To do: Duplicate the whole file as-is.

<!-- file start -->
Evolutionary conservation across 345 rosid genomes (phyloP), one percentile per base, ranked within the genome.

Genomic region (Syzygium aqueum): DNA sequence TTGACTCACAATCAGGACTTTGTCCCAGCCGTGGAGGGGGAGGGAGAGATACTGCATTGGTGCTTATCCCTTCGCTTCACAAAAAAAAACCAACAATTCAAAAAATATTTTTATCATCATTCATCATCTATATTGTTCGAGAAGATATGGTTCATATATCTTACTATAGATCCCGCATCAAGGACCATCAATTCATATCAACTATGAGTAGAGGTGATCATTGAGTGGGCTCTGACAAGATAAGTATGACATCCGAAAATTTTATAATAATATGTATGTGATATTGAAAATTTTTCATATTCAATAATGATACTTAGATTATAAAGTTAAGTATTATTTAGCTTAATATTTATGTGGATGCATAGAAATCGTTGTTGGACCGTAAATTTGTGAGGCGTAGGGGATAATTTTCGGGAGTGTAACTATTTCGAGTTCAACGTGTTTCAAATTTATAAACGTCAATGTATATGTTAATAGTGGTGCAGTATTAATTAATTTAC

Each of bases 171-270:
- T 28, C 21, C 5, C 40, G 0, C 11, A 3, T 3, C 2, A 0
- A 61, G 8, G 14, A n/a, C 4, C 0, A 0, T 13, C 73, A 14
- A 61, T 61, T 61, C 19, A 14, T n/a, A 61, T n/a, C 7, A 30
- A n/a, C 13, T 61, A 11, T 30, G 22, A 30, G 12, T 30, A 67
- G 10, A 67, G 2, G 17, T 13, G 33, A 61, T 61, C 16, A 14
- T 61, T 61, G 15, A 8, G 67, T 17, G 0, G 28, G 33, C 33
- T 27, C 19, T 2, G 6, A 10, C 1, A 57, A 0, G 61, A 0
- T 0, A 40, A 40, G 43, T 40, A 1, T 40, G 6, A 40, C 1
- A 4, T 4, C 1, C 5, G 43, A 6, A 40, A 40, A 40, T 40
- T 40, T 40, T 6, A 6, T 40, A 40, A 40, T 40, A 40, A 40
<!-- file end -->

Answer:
Evolutionary conservation across 345 rosid genomes (phyloP), one percentile per base, ranked within the genome.

Genomic region (Syzygium aqueum): DNA sequence TTGACTCACAATCAGGACTTTGTCCCAGCCGTGGAGGGGGAGGGAGAGATACTGCATTGGTGCTTATCCCTTCGCTTCACAAAAAAAAACCAACAATTCAAAAAATATTTTTATCATCATTCATCATCTATATTGTTCGAGAAGATATGGTTCATATATCTTACTATAGATCCCGCATCAAGGACCATCAATTCATATCAACTATGAGTAGAGGTGATCATTGAGTGGGCTCTGACAAGATAAGTATGACATCCGAAAATTTTATAATAATATGTATGTGATATTGAAAATTTTTCATATTCAATAATGATACTTAGATTATAAAGTTAAGTATTATTTAGCTTAATATTTATGTGGATGCATAGAAATCGTTGTTGGACCGTAAATTTGTGAGGCGTAGGGGATAATTTTCGGGAGTGTAACTATTTCGAGTTCAACGTGTTTCAAATTTATAAACGTCAATGTATATGTTAATAGTGGTGCAGTATTAATTAATTTAC

Each of bases 171-270:
- T 28, C 21, C 5, C 40, G 0, C 11, A 3, T 3, C 2, A 0
- A 61, G 8, G 14, A n/a, C 4, C 0, A 0, T 13, C 73, A 14
- A 61, T 61, T 61, C 19, A 14, T n/a, A 61, T n/a, C 7, A 30
- A n/a, C 13, T 61, A 11, T 30, G 22, A 30, G 12, T 30, A 67
- G 10, A 67, G 2, G 17, T 13, G 33, A 61, T 61, C 16, A 14
- T 61, T 61, G 15, A 8, G 67, T 17, G 0, G 28, G 33, C 33
- T 27, C 19, T 2, G 6, A 10, C 1, A 57, A 0, G 61, A 0
- T 0, A 40, A 40, G 43, T 40, A 1, T 40, G 6, A 40, C 1
- A 4, T 4, C 1, C 5, G 43, A 6, A 40, A 40, A 40, T 40
- T 40, T 40, T 6, A 6, T 40, A 40, A 40, T 40, A 40, A 40